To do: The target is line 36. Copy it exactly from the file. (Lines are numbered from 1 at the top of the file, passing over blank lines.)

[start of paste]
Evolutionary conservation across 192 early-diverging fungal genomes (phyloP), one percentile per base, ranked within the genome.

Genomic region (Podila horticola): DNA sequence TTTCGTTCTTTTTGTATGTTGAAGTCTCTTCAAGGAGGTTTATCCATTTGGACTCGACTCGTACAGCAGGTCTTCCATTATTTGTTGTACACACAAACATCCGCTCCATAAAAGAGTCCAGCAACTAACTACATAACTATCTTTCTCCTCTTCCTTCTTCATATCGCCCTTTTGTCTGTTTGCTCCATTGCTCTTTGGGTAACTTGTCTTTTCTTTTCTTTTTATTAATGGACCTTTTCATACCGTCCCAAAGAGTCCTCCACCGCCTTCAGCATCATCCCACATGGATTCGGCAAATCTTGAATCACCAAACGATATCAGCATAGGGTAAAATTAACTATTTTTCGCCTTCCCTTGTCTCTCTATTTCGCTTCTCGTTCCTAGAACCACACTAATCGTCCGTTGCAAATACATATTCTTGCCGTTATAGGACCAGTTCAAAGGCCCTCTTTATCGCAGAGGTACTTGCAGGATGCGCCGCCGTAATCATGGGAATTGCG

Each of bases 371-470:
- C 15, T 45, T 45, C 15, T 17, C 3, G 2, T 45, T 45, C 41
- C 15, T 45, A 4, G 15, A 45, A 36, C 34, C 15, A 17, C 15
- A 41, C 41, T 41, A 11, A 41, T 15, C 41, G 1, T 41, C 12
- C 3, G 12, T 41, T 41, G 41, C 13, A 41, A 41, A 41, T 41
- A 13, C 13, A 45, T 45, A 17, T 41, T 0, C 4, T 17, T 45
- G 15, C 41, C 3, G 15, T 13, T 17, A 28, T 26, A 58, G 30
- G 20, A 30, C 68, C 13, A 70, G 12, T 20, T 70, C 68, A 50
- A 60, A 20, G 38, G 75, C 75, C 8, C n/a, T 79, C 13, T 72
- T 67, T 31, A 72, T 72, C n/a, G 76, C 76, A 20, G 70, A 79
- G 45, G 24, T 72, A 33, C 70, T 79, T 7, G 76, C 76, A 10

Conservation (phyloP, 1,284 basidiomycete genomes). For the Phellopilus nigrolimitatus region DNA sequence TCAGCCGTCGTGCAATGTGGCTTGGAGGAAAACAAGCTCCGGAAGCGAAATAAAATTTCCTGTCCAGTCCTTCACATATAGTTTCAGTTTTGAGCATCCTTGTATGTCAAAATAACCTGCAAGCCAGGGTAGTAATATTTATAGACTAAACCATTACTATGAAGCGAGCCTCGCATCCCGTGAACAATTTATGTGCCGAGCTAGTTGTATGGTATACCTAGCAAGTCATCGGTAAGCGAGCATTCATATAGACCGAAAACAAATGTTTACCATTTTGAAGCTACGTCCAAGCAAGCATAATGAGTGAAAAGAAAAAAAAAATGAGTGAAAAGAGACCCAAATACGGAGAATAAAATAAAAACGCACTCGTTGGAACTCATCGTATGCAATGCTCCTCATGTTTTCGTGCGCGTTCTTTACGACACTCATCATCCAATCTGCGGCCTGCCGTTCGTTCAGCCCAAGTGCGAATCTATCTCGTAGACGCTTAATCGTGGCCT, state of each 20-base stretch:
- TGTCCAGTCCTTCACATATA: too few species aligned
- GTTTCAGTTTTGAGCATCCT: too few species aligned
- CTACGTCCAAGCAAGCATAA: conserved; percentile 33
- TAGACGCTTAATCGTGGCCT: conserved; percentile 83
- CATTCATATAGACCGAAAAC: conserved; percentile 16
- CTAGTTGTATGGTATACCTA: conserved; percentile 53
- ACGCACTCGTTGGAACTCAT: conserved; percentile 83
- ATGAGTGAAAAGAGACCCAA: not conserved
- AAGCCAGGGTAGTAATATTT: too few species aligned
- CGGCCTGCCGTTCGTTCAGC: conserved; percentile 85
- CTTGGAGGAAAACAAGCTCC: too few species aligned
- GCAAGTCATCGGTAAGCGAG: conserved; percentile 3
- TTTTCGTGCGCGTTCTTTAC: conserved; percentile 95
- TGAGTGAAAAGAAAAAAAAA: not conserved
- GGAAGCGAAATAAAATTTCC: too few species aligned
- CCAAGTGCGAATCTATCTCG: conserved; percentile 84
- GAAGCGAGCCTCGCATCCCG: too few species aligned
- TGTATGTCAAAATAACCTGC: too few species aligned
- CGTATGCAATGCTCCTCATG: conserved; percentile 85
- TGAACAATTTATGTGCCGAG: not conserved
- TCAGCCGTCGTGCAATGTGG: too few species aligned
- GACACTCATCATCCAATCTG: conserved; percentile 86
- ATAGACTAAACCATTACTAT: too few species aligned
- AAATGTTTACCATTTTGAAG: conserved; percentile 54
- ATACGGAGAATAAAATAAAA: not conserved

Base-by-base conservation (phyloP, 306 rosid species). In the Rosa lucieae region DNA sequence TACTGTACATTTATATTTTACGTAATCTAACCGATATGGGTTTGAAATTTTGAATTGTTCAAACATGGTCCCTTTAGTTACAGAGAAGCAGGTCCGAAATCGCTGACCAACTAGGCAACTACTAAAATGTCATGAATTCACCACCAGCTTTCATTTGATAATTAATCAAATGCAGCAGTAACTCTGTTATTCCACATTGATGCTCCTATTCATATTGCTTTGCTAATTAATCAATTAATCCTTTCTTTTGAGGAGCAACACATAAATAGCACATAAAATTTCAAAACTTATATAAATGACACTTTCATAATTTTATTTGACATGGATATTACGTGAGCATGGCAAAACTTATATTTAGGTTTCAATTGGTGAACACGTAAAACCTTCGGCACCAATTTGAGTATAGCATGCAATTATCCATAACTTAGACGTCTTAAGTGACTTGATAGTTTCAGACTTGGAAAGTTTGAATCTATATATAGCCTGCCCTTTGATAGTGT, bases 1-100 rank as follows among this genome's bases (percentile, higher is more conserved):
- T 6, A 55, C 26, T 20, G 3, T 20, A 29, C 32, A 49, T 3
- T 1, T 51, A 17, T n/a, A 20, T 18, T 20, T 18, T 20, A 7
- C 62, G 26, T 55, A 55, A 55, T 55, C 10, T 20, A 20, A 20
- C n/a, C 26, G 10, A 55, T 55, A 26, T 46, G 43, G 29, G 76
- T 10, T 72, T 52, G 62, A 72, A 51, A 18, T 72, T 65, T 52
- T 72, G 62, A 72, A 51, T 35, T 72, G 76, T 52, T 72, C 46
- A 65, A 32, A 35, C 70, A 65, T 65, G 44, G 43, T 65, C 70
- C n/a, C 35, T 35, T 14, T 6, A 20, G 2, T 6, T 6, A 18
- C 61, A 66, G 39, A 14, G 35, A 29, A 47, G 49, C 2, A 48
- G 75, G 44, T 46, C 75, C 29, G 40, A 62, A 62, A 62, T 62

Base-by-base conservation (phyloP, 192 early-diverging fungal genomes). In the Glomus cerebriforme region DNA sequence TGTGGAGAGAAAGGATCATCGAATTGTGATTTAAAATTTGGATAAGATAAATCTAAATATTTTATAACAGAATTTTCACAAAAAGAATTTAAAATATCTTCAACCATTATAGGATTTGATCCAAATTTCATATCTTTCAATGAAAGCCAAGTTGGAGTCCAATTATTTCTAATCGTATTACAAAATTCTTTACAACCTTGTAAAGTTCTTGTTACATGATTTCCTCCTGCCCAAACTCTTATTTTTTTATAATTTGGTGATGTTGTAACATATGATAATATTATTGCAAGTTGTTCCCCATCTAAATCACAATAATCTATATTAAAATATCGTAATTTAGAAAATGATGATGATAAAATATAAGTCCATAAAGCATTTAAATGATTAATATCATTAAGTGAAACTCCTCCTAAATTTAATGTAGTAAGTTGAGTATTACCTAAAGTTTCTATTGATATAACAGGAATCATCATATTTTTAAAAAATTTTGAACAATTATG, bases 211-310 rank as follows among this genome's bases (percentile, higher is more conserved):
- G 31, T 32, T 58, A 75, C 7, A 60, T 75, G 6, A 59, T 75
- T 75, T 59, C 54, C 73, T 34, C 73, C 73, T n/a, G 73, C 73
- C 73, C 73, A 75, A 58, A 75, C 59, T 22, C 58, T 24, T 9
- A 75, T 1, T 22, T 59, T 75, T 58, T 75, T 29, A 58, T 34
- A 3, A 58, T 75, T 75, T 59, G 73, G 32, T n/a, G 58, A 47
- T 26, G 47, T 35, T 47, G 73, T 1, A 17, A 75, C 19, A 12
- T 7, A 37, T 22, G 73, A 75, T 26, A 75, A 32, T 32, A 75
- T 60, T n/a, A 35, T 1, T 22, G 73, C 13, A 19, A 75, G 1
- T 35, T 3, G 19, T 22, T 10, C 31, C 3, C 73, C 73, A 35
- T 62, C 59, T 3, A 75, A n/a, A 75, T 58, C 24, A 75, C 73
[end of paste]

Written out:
- GACACTCATCATCCAATCTG: conserved; percentile 86